February 2021

Scots Playstation paedophile caught with over 1000 child abuse images avoids jail

A paedophile caught with more than 1,000 depraved pictures of sexually abused children on his PlayStation gaming console has been handed a community sentence.

Jonathan McGregor, 50, was made subject to social work supervision for two years and will remain on the sex offenders’ register for the same period.

In addition to child abuse images on his PlayStation, a court heard McGregor downloaded photographs onto his mobile phone showing youngsters being subjected to sickening sexual acts.

Police raided his home in West Lothian, after receiving information that the unique IP address had been used to access indecent images, Livingston Sheriff Court heard.

Officers raided his then address at Harestanes, Armadale, on 10 March 2020 and searched his room.

They took away a number of items including a mobile phone and a PlayStation.

Both devices were forensically examined by police experts and the indecent images were found.

McGregor was interviewed and admitted that it was his bedroom that had been searched and that the items taken away for police examination belonged to him.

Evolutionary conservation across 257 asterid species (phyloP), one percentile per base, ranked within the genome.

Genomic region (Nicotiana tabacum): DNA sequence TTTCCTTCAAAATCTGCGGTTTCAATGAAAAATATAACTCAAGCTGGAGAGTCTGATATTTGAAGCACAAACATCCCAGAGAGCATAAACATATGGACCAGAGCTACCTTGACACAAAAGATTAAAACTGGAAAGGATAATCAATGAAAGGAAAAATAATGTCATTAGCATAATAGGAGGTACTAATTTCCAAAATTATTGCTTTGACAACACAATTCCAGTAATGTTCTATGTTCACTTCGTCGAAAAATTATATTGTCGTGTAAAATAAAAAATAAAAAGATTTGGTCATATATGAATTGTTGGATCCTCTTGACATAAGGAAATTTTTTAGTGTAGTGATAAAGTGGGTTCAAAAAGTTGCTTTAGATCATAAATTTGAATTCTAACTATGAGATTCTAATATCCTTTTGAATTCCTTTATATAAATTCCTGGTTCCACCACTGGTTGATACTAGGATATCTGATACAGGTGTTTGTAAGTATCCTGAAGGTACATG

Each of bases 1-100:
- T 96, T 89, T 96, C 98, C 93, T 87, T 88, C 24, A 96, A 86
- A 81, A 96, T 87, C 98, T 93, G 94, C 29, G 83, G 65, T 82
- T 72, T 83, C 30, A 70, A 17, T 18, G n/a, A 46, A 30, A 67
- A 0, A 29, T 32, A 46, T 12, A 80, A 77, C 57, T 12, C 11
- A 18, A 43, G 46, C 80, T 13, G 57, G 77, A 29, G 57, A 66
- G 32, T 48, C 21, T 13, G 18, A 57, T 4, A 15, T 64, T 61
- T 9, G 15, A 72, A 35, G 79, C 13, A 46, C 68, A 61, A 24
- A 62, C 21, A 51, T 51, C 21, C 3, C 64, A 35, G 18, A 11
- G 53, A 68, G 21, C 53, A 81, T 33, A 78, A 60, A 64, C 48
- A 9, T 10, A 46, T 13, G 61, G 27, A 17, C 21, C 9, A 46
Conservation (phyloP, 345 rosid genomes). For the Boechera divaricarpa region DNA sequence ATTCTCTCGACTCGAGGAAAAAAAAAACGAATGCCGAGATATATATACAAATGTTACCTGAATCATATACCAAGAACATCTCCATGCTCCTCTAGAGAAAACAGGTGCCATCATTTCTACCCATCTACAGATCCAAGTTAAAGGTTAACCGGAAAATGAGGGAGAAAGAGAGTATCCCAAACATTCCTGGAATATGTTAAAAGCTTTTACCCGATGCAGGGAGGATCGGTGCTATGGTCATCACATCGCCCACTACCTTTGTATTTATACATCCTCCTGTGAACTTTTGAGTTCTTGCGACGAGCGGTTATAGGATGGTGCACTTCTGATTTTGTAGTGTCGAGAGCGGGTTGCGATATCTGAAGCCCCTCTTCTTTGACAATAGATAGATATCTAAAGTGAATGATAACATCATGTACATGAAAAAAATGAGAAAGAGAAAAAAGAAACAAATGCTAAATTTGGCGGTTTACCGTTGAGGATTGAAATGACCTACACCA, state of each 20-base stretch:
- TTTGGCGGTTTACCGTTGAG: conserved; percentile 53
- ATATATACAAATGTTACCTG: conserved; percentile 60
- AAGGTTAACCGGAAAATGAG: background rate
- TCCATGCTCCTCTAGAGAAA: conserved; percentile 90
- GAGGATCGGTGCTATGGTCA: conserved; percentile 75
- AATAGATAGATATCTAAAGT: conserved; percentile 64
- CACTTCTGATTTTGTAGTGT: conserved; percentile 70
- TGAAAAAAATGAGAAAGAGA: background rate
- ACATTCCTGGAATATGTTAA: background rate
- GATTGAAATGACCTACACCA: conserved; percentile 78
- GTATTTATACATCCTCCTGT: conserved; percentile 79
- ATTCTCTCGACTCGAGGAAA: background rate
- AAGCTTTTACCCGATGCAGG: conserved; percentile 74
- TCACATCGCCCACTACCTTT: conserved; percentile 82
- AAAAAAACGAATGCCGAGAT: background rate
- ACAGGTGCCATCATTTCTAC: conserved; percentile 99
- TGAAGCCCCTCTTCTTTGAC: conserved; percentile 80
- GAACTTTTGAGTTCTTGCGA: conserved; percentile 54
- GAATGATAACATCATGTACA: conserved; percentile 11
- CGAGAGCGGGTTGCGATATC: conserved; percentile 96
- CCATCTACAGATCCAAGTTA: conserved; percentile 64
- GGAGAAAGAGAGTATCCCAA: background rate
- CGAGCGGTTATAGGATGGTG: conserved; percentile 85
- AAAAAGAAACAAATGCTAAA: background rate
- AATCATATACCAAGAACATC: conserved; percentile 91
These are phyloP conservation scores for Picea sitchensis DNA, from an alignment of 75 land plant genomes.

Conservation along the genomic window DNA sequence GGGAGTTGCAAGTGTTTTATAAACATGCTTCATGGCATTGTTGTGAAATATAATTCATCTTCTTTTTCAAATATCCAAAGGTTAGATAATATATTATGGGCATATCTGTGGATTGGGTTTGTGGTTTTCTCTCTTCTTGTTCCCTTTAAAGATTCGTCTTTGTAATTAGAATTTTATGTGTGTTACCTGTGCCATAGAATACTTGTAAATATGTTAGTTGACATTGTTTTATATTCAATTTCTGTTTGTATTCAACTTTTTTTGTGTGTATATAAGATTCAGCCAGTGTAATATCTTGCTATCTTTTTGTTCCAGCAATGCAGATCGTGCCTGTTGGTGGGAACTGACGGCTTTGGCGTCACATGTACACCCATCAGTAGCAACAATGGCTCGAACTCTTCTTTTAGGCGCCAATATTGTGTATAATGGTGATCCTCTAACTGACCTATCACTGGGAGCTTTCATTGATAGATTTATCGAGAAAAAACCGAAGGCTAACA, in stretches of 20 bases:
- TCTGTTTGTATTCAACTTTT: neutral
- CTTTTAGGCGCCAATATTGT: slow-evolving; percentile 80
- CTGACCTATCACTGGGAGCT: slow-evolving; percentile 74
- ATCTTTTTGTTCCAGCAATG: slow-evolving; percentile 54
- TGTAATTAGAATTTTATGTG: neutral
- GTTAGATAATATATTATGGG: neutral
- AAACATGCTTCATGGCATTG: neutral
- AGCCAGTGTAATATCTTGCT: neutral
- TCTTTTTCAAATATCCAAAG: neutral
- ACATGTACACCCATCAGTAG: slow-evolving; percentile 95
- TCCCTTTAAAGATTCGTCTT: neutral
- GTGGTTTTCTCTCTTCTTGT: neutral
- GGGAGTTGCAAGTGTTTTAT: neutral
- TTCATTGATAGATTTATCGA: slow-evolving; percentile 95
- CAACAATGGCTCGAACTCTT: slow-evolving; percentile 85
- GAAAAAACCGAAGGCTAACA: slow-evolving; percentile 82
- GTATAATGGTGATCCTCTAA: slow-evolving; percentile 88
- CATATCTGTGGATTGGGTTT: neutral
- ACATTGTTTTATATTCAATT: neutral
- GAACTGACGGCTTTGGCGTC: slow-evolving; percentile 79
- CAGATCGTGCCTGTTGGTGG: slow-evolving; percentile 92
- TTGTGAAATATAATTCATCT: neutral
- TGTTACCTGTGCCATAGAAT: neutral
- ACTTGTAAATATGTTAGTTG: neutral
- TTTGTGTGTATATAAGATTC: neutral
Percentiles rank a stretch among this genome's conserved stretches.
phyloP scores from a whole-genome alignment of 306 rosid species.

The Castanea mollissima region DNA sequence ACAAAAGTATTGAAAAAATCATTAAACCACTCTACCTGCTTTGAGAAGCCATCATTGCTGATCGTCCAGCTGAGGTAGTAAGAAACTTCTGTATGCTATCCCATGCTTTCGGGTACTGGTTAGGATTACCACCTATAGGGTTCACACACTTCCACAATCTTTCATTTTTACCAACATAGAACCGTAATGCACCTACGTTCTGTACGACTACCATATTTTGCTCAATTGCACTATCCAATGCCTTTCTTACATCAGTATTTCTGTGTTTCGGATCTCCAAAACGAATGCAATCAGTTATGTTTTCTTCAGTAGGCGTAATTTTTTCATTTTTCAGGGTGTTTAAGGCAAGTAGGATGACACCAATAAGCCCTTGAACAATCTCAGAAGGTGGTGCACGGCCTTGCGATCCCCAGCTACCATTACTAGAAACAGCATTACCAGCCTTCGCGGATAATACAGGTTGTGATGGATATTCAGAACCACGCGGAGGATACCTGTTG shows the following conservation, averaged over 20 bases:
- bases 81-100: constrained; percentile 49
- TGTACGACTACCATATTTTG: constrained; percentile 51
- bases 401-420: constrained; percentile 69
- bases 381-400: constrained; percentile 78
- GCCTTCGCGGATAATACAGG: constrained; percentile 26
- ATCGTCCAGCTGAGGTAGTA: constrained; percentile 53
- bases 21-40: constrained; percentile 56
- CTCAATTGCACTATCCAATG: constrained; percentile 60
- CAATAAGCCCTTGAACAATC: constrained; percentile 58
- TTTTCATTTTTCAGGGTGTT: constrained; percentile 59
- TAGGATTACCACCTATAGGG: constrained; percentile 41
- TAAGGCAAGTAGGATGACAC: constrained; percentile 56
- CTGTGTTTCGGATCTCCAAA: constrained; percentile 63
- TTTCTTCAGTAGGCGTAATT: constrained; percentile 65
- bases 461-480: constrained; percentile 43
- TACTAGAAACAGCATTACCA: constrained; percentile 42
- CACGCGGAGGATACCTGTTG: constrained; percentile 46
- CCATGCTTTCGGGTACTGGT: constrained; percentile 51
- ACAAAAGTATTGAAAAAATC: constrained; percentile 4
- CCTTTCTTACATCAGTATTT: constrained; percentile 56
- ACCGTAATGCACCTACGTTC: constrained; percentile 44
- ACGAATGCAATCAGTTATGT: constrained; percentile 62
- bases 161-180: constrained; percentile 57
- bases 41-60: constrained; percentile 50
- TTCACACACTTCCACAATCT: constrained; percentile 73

His mobile phone was found to contain four category ‘A’ videos – deemed the most severe – and 31 category ‘C’ images of children.

On the PlayStation, which is also a storage device, police found a hoard of still images including 74 in category ‘A’; 76 category ‘B’ and 1,098 category ‘C’.

McGregor, 50, who now lives in Mount Pleasant, Bushmills, Northern Ireland, pled guilty to possessing indecent images of children between 18 October 2019 and 3 March 2020.

His not guilty pleas to taking indecent images of children and possessing extreme porn of adults performing sexual acts on animals were accepted by the Crown.

Iain Smith, defending, said his client had admitted possession of the images from the outset and had now moved from Scotland back to Northern Ireland.

Sheriff Martin Edington highlighted that McGregor would be made subject to a sexual offences prevention order by the authorities in Northern Ireland.

He said he took into consideration that the accused had no previous convictions for similar offences, with his record only showing two relatively minor road traffic convictions from 2004.

He imposed a two year supervision order and said the accused would be subject to the notification requirements under the Sexual Offences Act 2003 for two years.